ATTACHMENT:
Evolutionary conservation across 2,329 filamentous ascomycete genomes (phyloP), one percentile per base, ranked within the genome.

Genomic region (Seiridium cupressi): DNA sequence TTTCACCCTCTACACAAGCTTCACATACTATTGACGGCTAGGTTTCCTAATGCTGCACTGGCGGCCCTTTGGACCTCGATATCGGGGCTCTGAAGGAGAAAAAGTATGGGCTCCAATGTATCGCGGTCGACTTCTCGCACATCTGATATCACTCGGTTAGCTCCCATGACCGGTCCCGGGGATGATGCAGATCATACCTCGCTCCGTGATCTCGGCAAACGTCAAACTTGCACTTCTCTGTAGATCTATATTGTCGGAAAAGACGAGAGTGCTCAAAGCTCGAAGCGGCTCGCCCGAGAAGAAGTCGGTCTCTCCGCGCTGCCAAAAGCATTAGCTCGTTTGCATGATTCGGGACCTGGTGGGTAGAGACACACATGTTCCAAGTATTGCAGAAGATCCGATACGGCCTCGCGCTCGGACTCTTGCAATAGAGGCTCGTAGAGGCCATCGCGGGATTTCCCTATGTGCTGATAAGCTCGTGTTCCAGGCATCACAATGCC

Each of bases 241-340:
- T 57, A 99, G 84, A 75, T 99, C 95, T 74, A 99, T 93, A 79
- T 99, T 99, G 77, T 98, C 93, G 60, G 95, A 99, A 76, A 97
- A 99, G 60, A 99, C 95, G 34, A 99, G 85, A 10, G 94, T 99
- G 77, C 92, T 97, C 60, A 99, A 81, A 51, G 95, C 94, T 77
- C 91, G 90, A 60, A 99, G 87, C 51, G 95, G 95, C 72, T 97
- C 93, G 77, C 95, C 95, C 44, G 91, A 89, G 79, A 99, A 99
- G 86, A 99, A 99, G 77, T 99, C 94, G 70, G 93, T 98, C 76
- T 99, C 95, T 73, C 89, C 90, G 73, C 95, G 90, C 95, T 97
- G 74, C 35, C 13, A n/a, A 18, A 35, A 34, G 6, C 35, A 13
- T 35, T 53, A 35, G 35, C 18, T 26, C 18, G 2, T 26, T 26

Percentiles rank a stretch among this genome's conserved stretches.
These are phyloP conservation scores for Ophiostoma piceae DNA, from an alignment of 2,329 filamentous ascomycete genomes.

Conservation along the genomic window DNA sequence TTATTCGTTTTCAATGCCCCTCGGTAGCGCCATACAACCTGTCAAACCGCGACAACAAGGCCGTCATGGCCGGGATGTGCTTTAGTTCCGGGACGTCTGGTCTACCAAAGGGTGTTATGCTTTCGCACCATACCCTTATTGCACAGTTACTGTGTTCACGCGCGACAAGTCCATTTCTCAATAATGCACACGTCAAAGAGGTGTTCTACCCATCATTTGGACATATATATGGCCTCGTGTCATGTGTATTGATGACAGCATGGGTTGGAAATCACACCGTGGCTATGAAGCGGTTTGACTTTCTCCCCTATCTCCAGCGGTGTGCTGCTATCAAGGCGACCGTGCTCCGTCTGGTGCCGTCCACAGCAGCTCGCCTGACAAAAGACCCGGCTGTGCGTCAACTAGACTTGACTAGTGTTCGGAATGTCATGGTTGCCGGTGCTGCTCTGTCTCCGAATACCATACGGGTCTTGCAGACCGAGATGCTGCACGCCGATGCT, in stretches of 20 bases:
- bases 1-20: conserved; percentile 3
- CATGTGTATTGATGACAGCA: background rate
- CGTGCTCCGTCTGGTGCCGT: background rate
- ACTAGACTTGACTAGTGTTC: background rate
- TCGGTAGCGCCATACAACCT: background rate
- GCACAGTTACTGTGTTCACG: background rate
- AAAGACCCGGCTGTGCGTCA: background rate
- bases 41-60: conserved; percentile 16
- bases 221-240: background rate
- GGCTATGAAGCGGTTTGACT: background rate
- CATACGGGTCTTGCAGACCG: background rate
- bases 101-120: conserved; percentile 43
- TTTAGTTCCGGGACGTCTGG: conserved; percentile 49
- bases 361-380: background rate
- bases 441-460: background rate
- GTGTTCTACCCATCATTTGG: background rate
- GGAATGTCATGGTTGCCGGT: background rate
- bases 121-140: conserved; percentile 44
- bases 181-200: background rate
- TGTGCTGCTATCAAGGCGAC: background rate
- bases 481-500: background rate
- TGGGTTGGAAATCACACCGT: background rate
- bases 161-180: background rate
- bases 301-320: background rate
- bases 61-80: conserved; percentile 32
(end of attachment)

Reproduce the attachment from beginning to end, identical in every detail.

Evolutionary conservation across 2,329 filamentous ascomycete genomes (phyloP), one percentile per base, ranked within the genome.

Genomic region (Seiridium cupressi): DNA sequence TTTCACCCTCTACACAAGCTTCACATACTATTGACGGCTAGGTTTCCTAATGCTGCACTGGCGGCCCTTTGGACCTCGATATCGGGGCTCTGAAGGAGAAAAAGTATGGGCTCCAATGTATCGCGGTCGACTTCTCGCACATCTGATATCACTCGGTTAGCTCCCATGACCGGTCCCGGGGATGATGCAGATCATACCTCGCTCCGTGATCTCGGCAAACGTCAAACTTGCACTTCTCTGTAGATCTATATTGTCGGAAAAGACGAGAGTGCTCAAAGCTCGAAGCGGCTCGCCCGAGAAGAAGTCGGTCTCTCCGCGCTGCCAAAAGCATTAGCTCGTTTGCATGATTCGGGACCTGGTGGGTAGAGACACACATGTTCCAAGTATTGCAGAAGATCCGATACGGCCTCGCGCTCGGACTCTTGCAATAGAGGCTCGTAGAGGCCATCGCGGGATTTCCCTATGTGCTGATAAGCTCGTGTTCCAGGCATCACAATGCC

Each of bases 241-340:
- T 57, A 99, G 84, A 75, T 99, C 95, T 74, A 99, T 93, A 79
- T 99, T 99, G 77, T 98, C 93, G 60, G 95, A 99, A 76, A 97
- A 99, G 60, A 99, C 95, G 34, A 99, G 85, A 10, G 94, T 99
- G 77, C 92, T 97, C 60, A 99, A 81, A 51, G 95, C 94, T 77
- C 91, G 90, A 60, A 99, G 87, C 51, G 95, G 95, C 72, T 97
- C 93, G 77, C 95, C 95, C 44, G 91, A 89, G 79, A 99, A 99
- G 86, A 99, A 99, G 77, T 99, C 94, G 70, G 93, T 98, C 76
- T 99, C 95, T 73, C 89, C 90, G 73, C 95, G 90, C 95, T 97
- G 74, C 35, C 13, A n/a, A 18, A 35, A 34, G 6, C 35, A 13
- T 35, T 53, A 35, G 35, C 18, T 26, C 18, G 2, T 26, T 26

Percentiles rank a stretch among this genome's conserved stretches.
These are phyloP conservation scores for Ophiostoma piceae DNA, from an alignment of 2,329 filamentous ascomycete genomes.

Conservation along the genomic window DNA sequence TTATTCGTTTTCAATGCCCCTCGGTAGCGCCATACAACCTGTCAAACCGCGACAACAAGGCCGTCATGGCCGGGATGTGCTTTAGTTCCGGGACGTCTGGTCTACCAAAGGGTGTTATGCTTTCGCACCATACCCTTATTGCACAGTTACTGTGTTCACGCGCGACAAGTCCATTTCTCAATAATGCACACGTCAAAGAGGTGTTCTACCCATCATTTGGACATATATATGGCCTCGTGTCATGTGTATTGATGACAGCATGGGTTGGAAATCACACCGTGGCTATGAAGCGGTTTGACTTTCTCCCCTATCTCCAGCGGTGTGCTGCTATCAAGGCGACCGTGCTCCGTCTGGTGCCGTCCACAGCAGCTCGCCTGACAAAAGACCCGGCTGTGCGTCAACTAGACTTGACTAGTGTTCGGAATGTCATGGTTGCCGGTGCTGCTCTGTCTCCGAATACCATACGGGTCTTGCAGACCGAGATGCTGCACGCCGATGCT, in stretches of 20 bases:
- bases 1-20: conserved; percentile 3
- CATGTGTATTGATGACAGCA: background rate
- CGTGCTCCGTCTGGTGCCGT: background rate
- ACTAGACTTGACTAGTGTTC: background rate
- TCGGTAGCGCCATACAACCT: background rate
- GCACAGTTACTGTGTTCACG: background rate
- AAAGACCCGGCTGTGCGTCA: background rate
- bases 41-60: conserved; percentile 16
- bases 221-240: background rate
- GGCTATGAAGCGGTTTGACT: background rate
- CATACGGGTCTTGCAGACCG: background rate
- bases 101-120: conserved; percentile 43
- TTTAGTTCCGGGACGTCTGG: conserved; percentile 49
- bases 361-380: background rate
- bases 441-460: background rate
- GTGTTCTACCCATCATTTGG: background rate
- GGAATGTCATGGTTGCCGGT: background rate
- bases 121-140: conserved; percentile 44
- bases 181-200: background rate
- TGTGCTGCTATCAAGGCGAC: background rate
- bases 481-500: background rate
- TGGGTTGGAAATCACACCGT: background rate
- bases 161-180: background rate
- bases 301-320: background rate
- bases 61-80: conserved; percentile 32